What this means is that in today’s landscape, value flows to the content creators (writers) and the content discovery platforms (Facebook, Google, Twitter), and away from the content distributors (publications). This is illustrated wonderfully in this graph from Ben Thompson’s post, Publishers and the Smiling Curve (I’ve recreated it below for formatting purposes):
This dismantling of the publisher’s value is the second mechanism that enables an obscure node to be “one click away” from a popular one. The internet has made things permission-less; as a writer, you no longer need permission from publishers to run a piece that may lift your work out of obscurity.
There’s no one’s ass you need to kiss, no one you need to rely upon for distribution. You can spend less time pitching stories, and more time doing the only thing that adds value in this chain: writing great content. Readers – not publishers – determine how far and wide your work is spread, and the only way to accomplish that is by writing awesome things that people find compelling, entertaining, or insightful.
It’s true that an obscure node is just a stone’s throw away from a popular one, but hoping that your first blog post catches fire isn’t the takeaway here. You will have to put in many reps, and the only way to do that is to have a consistent writing practice.
“Show up and write everyday” is not just a cheesy motivational quote, it’s the most sensible strategy given the economics of publishing today. The internet’s enabling of zero marginal costs means that writing is more of an iterative process than it’s ever been. It won’t cost you anything to publish an additional piece of content, and it won’t cost you anything if your work is shared with another person as well. This means that you can experiment with your writing in as many ways as you want, and receive instantaneous feedback as you go (and if something does happen to spread like wildfire, you can sit back and enjoy it).
With this freedom, though, comes a deep authenticity that is now expected from independent writers. If you’re a More To That reader, you know that what you read on this site is coming directly from me, and not from the mouthpiece of a publication that may have some bias or agenda. You are here to access my unique take on things, and it is this authenticity that allows niches to develop around writers that we follow. The writer holds the sole responsibility for articulating his/her thoughts clearly, and quality is an absolute must if we’re asking readers to bypass reputable publications and give their attention to us instead.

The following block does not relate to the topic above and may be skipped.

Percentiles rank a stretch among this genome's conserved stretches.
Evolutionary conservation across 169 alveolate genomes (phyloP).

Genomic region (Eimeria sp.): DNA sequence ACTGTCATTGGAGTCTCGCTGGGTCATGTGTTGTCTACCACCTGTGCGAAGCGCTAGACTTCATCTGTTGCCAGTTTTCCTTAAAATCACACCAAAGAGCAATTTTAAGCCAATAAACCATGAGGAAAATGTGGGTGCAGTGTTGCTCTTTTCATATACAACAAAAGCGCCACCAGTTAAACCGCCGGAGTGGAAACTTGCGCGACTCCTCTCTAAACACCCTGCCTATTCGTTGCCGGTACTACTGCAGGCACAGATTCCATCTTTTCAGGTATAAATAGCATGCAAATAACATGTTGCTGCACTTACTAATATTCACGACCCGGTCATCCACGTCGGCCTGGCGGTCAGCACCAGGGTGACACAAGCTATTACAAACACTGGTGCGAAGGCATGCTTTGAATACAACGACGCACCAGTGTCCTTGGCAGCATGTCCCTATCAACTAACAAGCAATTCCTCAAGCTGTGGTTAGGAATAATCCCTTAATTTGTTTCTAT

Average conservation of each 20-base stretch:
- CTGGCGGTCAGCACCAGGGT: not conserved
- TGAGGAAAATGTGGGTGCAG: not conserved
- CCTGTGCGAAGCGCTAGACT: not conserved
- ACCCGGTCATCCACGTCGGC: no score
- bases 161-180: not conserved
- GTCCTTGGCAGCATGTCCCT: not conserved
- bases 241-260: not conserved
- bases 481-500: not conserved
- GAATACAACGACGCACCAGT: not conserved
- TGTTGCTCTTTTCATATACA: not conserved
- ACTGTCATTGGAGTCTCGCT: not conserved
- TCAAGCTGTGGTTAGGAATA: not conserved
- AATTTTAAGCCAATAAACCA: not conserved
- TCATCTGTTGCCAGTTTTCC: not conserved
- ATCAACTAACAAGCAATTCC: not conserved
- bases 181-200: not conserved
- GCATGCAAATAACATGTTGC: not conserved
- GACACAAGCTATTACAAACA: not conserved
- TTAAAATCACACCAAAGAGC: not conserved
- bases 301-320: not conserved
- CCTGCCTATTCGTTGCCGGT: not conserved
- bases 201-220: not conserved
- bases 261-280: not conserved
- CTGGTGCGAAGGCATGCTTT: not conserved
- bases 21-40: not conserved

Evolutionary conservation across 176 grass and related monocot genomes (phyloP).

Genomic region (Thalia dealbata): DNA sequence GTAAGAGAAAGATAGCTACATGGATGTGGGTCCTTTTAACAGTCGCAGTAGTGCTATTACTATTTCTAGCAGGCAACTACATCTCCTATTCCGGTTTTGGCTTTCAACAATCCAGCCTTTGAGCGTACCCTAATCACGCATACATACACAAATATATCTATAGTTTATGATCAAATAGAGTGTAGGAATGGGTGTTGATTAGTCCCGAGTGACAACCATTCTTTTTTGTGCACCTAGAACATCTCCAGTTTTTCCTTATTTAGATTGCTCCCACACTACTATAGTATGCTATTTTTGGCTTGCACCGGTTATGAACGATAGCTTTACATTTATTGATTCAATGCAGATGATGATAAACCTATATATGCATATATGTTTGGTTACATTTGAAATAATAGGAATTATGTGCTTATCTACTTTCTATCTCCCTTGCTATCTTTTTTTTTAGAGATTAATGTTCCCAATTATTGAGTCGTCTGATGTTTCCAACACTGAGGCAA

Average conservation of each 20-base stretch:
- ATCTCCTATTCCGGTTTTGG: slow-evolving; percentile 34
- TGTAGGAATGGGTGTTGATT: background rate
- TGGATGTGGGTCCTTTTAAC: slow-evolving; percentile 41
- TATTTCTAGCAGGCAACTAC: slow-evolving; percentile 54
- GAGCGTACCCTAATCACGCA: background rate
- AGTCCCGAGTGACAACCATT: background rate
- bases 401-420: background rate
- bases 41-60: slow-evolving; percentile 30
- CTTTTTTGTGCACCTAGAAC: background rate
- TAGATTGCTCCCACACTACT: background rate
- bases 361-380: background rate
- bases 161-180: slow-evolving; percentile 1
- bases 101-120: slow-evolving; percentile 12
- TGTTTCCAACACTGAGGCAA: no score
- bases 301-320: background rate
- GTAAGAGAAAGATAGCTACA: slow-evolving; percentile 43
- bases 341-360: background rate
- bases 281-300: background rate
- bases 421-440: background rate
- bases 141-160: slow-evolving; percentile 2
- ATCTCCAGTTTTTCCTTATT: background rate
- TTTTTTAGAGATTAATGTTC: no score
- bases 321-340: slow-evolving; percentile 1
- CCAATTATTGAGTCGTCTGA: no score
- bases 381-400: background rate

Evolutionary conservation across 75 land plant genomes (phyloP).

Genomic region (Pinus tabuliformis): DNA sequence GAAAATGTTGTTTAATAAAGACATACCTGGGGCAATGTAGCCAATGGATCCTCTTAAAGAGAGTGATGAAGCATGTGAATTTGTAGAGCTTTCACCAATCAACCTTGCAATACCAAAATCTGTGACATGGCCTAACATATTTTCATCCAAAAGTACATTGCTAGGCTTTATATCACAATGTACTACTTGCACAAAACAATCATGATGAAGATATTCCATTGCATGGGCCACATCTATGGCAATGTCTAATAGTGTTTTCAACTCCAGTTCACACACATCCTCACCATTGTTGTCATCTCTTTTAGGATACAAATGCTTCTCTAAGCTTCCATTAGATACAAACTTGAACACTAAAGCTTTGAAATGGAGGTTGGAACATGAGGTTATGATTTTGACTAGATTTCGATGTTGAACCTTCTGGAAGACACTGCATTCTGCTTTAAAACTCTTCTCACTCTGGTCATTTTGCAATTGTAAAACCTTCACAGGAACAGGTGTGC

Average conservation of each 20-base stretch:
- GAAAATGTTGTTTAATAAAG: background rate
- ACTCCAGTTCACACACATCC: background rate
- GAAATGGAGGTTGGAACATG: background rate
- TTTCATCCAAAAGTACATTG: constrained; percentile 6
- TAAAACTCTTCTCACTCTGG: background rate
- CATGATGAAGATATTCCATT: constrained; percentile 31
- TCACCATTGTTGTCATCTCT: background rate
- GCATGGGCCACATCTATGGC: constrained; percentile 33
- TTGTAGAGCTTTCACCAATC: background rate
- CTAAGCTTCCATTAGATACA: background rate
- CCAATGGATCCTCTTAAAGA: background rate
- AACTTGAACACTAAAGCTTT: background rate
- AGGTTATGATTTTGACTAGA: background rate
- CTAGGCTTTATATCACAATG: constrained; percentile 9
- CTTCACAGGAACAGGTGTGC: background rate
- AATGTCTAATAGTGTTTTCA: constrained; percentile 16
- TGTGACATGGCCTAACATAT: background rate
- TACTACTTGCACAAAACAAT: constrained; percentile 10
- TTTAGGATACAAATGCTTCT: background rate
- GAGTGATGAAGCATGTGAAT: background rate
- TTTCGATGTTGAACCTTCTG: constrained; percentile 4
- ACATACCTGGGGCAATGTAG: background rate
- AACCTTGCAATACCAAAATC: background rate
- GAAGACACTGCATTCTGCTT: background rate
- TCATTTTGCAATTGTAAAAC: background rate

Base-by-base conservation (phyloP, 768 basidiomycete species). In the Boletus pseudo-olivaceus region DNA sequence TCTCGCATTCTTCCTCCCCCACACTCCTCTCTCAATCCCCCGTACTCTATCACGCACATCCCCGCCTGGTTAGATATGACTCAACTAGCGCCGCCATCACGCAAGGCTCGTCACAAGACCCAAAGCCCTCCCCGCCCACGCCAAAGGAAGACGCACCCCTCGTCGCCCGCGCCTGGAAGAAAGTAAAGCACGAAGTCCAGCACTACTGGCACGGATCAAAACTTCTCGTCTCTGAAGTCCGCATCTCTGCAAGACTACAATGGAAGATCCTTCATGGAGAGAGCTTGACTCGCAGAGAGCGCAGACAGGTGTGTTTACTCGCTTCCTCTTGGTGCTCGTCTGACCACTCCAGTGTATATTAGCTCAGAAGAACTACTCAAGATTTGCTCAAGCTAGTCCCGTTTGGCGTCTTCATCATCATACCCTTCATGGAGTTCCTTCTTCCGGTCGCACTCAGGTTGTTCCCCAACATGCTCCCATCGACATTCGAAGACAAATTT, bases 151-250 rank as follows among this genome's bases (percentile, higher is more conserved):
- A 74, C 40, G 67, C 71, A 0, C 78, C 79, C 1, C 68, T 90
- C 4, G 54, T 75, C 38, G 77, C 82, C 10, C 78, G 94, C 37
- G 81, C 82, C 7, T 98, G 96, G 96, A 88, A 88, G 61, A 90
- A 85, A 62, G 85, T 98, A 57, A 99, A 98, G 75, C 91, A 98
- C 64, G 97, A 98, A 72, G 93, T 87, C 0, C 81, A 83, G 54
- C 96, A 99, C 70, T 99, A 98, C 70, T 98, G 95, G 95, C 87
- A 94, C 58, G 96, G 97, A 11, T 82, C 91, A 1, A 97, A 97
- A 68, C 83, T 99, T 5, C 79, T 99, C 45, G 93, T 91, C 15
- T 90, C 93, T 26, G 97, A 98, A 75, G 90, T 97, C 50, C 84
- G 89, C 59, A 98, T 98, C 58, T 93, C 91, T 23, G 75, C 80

This is where consistent writing is the most poignant. I find that writing is essentially the space between what you want to say, and how you end up saying it. The only way to narrow this gap is to write as much as you can, refining your voice and better structuring the thoughts that will turn into your next post. The best part of this process is that you are not alone; the internet has enabled an immediate feedback loop that will give you a good idea of where you are throughout the journey.
Keep in mind, though, that writing alone doesn’t complete this feedback loop. If you want to spread ideas through your writing (and build a career in it), it’s equally important that you publish often as well.
To use a soccer analogy, writing is the series of moves that get the ball to an optimal position in front of the goal, and publishing is the shot that is ultimately taken. The more shots on goal you take, the more you can figure out what works, and the more data points you have to iterate and make better decisions. Thanks to the internet, the distribution of ideas is cheap, but the attribution of value is exponential. Publishing is the only way for that value to begin its accumulation.
It really is amazing. We could have been born at any moment in human history, but here we are, in this tiny window of time where long tails have been empowered, zero marginal costs have been enabled, and smiling curves have lowered the barrier to entry. Never before have writers had the opportunity to build an audience out of nothing, and to do so on their own accord. With this freedom comes a lot of work, but the rewards and connections that can come from them are boundless.
I’m reminded of an ancient Chinese proverb that goes something like this:
“The best time to plant a tree was 20 years ago. The second best time is now.”
This is probably true for most things, but when it comes to writing, I’d argue that the best time isn’t 20 years ago, but now. If you have something to say, this is the time to say it; our chances of reading it are better than they’ve ever been.